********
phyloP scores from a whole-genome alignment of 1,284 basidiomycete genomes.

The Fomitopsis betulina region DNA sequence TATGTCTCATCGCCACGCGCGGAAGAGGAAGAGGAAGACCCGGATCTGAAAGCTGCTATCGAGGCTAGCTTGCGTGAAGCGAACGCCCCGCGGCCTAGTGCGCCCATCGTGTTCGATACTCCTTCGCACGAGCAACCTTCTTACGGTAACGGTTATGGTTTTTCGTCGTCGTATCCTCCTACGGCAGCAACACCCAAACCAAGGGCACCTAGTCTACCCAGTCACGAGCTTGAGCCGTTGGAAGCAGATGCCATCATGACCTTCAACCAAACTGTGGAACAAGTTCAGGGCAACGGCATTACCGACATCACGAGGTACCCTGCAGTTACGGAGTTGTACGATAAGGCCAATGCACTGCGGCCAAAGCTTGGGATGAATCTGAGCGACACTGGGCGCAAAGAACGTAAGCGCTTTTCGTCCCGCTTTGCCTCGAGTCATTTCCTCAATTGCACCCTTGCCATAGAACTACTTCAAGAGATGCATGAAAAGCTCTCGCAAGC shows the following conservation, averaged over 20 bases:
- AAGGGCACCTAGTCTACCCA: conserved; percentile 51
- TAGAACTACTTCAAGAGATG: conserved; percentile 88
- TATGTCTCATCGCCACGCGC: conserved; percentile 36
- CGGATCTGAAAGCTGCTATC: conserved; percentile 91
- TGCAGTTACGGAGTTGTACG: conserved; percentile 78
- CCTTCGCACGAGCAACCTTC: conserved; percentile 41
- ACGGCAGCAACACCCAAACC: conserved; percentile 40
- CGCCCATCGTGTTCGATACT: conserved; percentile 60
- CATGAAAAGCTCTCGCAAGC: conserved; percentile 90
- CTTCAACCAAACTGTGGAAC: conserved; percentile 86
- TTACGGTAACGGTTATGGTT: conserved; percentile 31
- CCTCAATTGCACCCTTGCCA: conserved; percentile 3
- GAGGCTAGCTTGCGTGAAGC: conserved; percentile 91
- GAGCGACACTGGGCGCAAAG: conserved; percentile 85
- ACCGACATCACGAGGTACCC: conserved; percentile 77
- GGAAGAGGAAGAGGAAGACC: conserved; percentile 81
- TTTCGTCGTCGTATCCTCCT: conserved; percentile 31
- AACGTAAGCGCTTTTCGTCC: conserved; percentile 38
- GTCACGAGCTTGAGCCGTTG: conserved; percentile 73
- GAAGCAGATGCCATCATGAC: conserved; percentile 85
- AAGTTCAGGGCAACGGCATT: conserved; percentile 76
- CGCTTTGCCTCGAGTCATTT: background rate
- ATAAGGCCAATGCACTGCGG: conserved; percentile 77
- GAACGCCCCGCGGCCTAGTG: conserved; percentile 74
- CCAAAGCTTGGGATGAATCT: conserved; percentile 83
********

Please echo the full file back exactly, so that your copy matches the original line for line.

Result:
phyloP scores from a whole-genome alignment of 1,284 basidiomycete genomes.

The Fomitopsis betulina region DNA sequence TATGTCTCATCGCCACGCGCGGAAGAGGAAGAGGAAGACCCGGATCTGAAAGCTGCTATCGAGGCTAGCTTGCGTGAAGCGAACGCCCCGCGGCCTAGTGCGCCCATCGTGTTCGATACTCCTTCGCACGAGCAACCTTCTTACGGTAACGGTTATGGTTTTTCGTCGTCGTATCCTCCTACGGCAGCAACACCCAAACCAAGGGCACCTAGTCTACCCAGTCACGAGCTTGAGCCGTTGGAAGCAGATGCCATCATGACCTTCAACCAAACTGTGGAACAAGTTCAGGGCAACGGCATTACCGACATCACGAGGTACCCTGCAGTTACGGAGTTGTACGATAAGGCCAATGCACTGCGGCCAAAGCTTGGGATGAATCTGAGCGACACTGGGCGCAAAGAACGTAAGCGCTTTTCGTCCCGCTTTGCCTCGAGTCATTTCCTCAATTGCACCCTTGCCATAGAACTACTTCAAGAGATGCATGAAAAGCTCTCGCAAGC shows the following conservation, averaged over 20 bases:
- AAGGGCACCTAGTCTACCCA: conserved; percentile 51
- TAGAACTACTTCAAGAGATG: conserved; percentile 88
- TATGTCTCATCGCCACGCGC: conserved; percentile 36
- CGGATCTGAAAGCTGCTATC: conserved; percentile 91
- TGCAGTTACGGAGTTGTACG: conserved; percentile 78
- CCTTCGCACGAGCAACCTTC: conserved; percentile 41
- ACGGCAGCAACACCCAAACC: conserved; percentile 40
- CGCCCATCGTGTTCGATACT: conserved; percentile 60
- CATGAAAAGCTCTCGCAAGC: conserved; percentile 90
- CTTCAACCAAACTGTGGAAC: conserved; percentile 86
- TTACGGTAACGGTTATGGTT: conserved; percentile 31
- CCTCAATTGCACCCTTGCCA: conserved; percentile 3
- GAGGCTAGCTTGCGTGAAGC: conserved; percentile 91
- GAGCGACACTGGGCGCAAAG: conserved; percentile 85
- ACCGACATCACGAGGTACCC: conserved; percentile 77
- GGAAGAGGAAGAGGAAGACC: conserved; percentile 81
- TTTCGTCGTCGTATCCTCCT: conserved; percentile 31
- AACGTAAGCGCTTTTCGTCC: conserved; percentile 38
- GTCACGAGCTTGAGCCGTTG: conserved; percentile 73
- GAAGCAGATGCCATCATGAC: conserved; percentile 85
- AAGTTCAGGGCAACGGCATT: conserved; percentile 76
- CGCTTTGCCTCGAGTCATTT: background rate
- ATAAGGCCAATGCACTGCGG: conserved; percentile 77
- GAACGCCCCGCGGCCTAGTG: conserved; percentile 74
- CCAAAGCTTGGGATGAATCT: conserved; percentile 83